The pros and cons for each Chase driver

Denny Hamlin (right) starts the Chase in first place, but Kyle Busch might end it on top. Jason Smith/Getty Images

The Chase for the NASCAR Sprint Cup Championship starts this weekend at New Hampshire Motor Speedway. Here’s my take on each driver and why he is “hot” and “not hot” entering the 10-race Chase:

Denny Hamlin (5060 points)

  • Hot: Since the end of 2009, Hamlin has been talked about as the favorite to beat Jimmie Johnson. He’s also shown on the track that he can back it up. Two of his six wins this season were on Chase tracks (Texas, Martinsville).

  • Not hot: Over the last ten races, Hamlin has been outperformed by every single driver in the Chase. Last year, Hamlin had three DNF’s in the Chase that were caused by either engine failure or a crash. In the last five races this season, he’s had two DNF’s caused by an engine failure or crash.

Jimmie Johnson (5050)

  • Hot: Four-time Champion. He knows how to win the Chase. Johnson has finished a whopping 75 percent of all Chase races inside the top ten. What’s even more impressive is that in over half of the races -- 33 of the 60, Johnson has finished inside the top five. Johnson has also claimed 18 total Chase victories. That’s an average of three Chase wins per year. Most drivers would be happy with three total wins per year.

  • Not hot: With an average finish of 17th over the last 10 races, is Johnson as invincible as he’s been the past four seasons?

Kevin Harvick (5030)

  • Hot: Regular-season points leader. Earnhardt/Childress Racing engines have been the strongest all season. That could pay off in a big way at tracks like Texas, Charlotte, California, Kansas, Homestead and Talladega.

  • Not hot: Has a career average finish of 17th or worse at California, Martinsville, Charlotte, and Dover. Only once in the history of the Chase has the regular-season points leader won the championship (Tony Stewart in 2005).

Kyle Busch (5030)

  • Hot: Has won Cup races on five of the ten Chase tracks. Busch has also learned how to be a more consistent driver. He’s been running at the finish in 25 of 26 races so far this year. His only DNF was a crash at Daytona.

  • Not hot: Busch has never won a NASCAR Sprint Cup race on any one of the five, 1.5-mile tracks in the Chase. Busch has also never won in the final 10 races of any season.

Kurt Busch (5020)

  • Not: First Chase champion (2004). As the only Penske driver in the Chase, it’s “all hands on deck” for Busch. Sam Hornish Jr. unloaded at Richmond with Busch’s setup, ready to assist the No. 2 in any way possible. Brad Keselowski’s team is also doing everything it can to help bring a title to Penske.

  • Not hot: As the only Dodge team in the Cup Series, there is no one else available to share notes or develop engines with. Also, both of the teammates that are helping Busch have not had a single top ten all year.

Tony Stewart (5010)

  • Hot: Momentum has picked up at just the right time for Stewart. He also has the best record in the last 10 races that have been held at tracks that are one mile or longer. Nine of the ten Chase tracks fit this category.

  • Not hot: While Stewart’s results at any track are impressive, seven of the ten tracks in the Chase are statistically some of his worst.

Greg Biffle (5010)

  • Hot: Biffle goes into the Chase knowing the he and his team are capable of winning races. The No. 16 team earned its first 2010 victory at Pocono in August.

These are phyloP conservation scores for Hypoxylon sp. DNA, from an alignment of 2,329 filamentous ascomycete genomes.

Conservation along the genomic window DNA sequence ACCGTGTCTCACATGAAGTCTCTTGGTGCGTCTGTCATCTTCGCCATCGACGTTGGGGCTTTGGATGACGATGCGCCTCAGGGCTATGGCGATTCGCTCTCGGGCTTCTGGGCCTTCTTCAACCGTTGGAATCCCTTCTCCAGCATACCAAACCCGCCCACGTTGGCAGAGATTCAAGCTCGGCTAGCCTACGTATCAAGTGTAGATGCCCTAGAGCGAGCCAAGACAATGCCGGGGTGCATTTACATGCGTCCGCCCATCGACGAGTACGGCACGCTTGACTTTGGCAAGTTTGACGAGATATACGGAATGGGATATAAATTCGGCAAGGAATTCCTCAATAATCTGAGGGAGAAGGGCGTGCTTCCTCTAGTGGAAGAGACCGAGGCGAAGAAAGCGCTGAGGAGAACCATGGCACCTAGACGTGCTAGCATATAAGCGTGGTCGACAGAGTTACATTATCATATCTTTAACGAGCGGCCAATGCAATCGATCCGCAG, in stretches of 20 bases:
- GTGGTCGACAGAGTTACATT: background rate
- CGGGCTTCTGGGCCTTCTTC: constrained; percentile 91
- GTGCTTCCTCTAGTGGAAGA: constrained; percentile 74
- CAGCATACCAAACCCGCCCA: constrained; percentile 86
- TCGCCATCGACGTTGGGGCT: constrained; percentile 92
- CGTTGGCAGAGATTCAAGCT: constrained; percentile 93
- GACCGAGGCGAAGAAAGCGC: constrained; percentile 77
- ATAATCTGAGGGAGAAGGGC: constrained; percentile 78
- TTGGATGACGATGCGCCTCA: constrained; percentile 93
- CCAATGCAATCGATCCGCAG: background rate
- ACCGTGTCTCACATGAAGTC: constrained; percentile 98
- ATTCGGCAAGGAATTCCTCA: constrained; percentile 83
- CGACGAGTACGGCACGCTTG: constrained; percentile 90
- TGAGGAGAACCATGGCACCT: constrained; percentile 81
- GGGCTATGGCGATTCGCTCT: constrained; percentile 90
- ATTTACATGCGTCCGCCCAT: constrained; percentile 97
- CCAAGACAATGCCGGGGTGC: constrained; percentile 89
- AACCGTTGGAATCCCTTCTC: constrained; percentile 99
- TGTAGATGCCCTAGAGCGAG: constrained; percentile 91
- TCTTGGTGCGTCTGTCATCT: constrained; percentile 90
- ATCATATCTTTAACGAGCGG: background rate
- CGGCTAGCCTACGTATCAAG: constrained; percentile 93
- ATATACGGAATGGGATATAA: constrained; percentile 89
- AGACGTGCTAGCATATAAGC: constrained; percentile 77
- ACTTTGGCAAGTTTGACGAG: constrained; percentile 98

• Not hot: Biffle has finished on the lead lap in only six of the last ten races.

Jeff Gordon (5000)

  • Hot: Gordon spent most of the summer second in the Sprint Cup point standings. Gordon’s average finish of 8.4 in the last 10 mile-and-a-half races is the best in the Sprint Cup Series. Gordon is also the only Cup driver that has finished on the lead lap of each of the last ten races.

  • Not hot: Gordon has still not been to Victory Lane since winning at Texas in April of 2009 -- the longest stretch he’s ever had without a race win.

Carl Edwards (5000)

  • Hot: Edwards has scored more points than any other driver in the last ten races, finishing in the top 10 in eight of those races. He’s also started on the pole in two of the last five races. A win (or several wins) is right around the corner for the No. 99 team

  • Not hot: Even though a win might be right around the corner, the fact is that Edwards has still not been to Victory Lane since the last race of 2008.

Jeff Burton (5000)

  • Hot: It’s been said that to finish first, first you have to finish. Burton is one of only three drivers that have not had a DNF all season long. Burton has also led a respectable 390 laps this year.

  • Not hot: Burton has not won a race since October of 2008.

Matt Kenseth (5000)

  • Hot: Mr. Consistency has one very impressive stat this year. Kenseth has completed all but seven laps this entire season for a total of 23 lead lap finishes.

  • Not hot: Kenseth has only led 35 of the 7,699 laps that he’s completed. He has also not won a race since February of 2009.

Clint Bowyer (5000)

  • Hot: In Bowyer’s last two Chase appearances, he ended up fifth and third in the final point standings.

  • Not hot: In 120 career Cup races, Bowyer has only two wins. His last trip to Victory Lane was in May of 2008.

My pick to win the NASCAR Sprint Cup Championship for 2011: Kyle Busch. Joe Gibbs Racing is peaking at the right time -- all three JGR drivers finished in the top five at Richmond Saturday night -- and Busch has been strong all year. He’s matured into a championship driver. It will be the first of several NASCAR Sprint Cup championships the young Busch will win in his career.

Sunday’s race at New Hampshire gets the green flag at noon CT.